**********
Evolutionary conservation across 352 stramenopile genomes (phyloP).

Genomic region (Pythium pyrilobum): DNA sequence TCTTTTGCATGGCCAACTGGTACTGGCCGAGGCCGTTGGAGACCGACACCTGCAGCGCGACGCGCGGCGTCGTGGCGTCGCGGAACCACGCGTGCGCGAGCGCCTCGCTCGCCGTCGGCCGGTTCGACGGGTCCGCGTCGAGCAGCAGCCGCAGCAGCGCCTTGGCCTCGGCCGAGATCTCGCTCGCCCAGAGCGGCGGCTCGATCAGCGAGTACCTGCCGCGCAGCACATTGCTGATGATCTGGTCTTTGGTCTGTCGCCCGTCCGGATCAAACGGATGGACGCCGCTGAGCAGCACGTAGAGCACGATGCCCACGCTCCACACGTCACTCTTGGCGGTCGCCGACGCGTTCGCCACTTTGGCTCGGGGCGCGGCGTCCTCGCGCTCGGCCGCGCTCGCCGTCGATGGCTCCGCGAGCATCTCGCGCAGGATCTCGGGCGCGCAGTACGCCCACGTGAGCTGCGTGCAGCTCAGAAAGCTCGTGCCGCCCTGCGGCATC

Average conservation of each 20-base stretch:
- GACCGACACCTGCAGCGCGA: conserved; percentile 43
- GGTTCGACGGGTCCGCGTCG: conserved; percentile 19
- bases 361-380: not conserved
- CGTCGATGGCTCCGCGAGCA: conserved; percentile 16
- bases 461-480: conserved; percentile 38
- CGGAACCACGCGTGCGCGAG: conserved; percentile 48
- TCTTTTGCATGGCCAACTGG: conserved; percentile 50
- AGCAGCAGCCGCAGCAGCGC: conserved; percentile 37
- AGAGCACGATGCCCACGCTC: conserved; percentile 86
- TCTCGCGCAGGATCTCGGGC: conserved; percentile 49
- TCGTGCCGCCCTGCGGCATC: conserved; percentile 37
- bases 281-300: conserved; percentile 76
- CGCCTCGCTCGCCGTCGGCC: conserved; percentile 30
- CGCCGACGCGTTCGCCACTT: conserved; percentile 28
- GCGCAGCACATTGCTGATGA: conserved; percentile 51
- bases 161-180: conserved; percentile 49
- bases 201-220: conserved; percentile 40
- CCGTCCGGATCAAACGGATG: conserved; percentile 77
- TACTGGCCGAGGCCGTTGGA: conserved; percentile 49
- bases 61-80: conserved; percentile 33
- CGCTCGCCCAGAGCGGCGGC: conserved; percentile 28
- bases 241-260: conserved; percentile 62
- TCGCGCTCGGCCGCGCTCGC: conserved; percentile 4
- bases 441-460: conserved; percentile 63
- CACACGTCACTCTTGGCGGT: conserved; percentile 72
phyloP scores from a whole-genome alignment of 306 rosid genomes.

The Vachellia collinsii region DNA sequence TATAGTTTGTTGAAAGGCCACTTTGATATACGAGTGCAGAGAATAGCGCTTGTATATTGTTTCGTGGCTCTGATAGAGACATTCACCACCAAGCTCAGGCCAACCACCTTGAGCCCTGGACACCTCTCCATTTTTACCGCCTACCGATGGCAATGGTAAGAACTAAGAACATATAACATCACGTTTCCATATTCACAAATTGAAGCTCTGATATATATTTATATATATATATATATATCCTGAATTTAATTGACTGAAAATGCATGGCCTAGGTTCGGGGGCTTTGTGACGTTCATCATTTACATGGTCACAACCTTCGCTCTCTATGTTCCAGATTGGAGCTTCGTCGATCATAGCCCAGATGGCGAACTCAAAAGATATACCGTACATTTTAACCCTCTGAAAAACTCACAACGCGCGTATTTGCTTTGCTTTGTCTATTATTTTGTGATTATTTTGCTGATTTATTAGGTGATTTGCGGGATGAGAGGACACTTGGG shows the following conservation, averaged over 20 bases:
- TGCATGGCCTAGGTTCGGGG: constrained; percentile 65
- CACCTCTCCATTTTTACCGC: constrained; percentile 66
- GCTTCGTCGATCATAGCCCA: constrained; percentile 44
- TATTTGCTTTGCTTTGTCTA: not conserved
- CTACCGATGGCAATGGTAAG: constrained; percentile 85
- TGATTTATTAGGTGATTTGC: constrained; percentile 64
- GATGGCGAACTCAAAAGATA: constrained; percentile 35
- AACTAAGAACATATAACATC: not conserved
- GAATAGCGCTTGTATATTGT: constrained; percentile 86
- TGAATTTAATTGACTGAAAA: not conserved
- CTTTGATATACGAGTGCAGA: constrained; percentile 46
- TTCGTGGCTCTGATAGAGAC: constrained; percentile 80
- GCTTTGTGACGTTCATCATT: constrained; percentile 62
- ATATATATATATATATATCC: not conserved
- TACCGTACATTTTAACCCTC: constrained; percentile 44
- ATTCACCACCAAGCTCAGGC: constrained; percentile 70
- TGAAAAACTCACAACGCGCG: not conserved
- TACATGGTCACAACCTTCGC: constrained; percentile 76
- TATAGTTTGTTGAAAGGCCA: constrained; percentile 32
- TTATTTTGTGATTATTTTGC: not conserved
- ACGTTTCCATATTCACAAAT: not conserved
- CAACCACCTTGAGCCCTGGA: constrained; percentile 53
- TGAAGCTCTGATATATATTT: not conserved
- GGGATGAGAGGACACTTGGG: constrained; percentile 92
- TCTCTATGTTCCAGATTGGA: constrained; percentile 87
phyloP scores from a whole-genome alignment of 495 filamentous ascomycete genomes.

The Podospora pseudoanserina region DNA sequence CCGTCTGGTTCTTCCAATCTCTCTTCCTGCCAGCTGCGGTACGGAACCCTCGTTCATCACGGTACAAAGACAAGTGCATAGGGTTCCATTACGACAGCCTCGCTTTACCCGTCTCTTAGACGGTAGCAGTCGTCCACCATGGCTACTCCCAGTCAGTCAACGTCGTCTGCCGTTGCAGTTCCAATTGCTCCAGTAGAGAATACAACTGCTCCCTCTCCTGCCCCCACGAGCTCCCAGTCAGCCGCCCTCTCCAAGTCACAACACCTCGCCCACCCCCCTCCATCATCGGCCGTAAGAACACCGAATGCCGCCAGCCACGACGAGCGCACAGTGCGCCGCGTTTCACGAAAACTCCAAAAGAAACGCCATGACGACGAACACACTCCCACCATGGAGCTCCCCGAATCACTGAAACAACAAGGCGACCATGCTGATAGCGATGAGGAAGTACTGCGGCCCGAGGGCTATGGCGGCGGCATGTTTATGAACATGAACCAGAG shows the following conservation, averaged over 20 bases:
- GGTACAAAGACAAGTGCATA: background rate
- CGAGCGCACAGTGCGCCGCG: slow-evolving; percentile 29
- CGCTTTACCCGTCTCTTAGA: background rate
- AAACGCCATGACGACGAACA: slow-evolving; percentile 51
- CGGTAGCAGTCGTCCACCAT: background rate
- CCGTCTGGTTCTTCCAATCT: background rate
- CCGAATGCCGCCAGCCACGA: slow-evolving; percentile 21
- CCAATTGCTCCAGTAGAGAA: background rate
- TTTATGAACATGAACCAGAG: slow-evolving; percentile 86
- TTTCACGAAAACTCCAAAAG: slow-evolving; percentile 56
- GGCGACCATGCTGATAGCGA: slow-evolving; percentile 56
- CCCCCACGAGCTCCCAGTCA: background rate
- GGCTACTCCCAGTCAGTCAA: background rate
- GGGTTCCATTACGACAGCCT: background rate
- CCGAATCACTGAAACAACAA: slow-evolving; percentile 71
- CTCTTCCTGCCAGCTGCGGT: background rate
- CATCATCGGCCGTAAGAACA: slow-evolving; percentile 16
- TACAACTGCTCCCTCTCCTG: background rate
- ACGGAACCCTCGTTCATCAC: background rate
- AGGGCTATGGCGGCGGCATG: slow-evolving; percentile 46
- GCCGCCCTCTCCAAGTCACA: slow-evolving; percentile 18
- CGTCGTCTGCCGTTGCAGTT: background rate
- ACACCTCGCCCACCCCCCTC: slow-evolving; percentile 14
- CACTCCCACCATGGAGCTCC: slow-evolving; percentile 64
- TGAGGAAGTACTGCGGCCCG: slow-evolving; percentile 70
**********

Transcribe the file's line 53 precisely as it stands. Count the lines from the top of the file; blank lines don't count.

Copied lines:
- TGAAGCTCTGATATATATTT: not conserved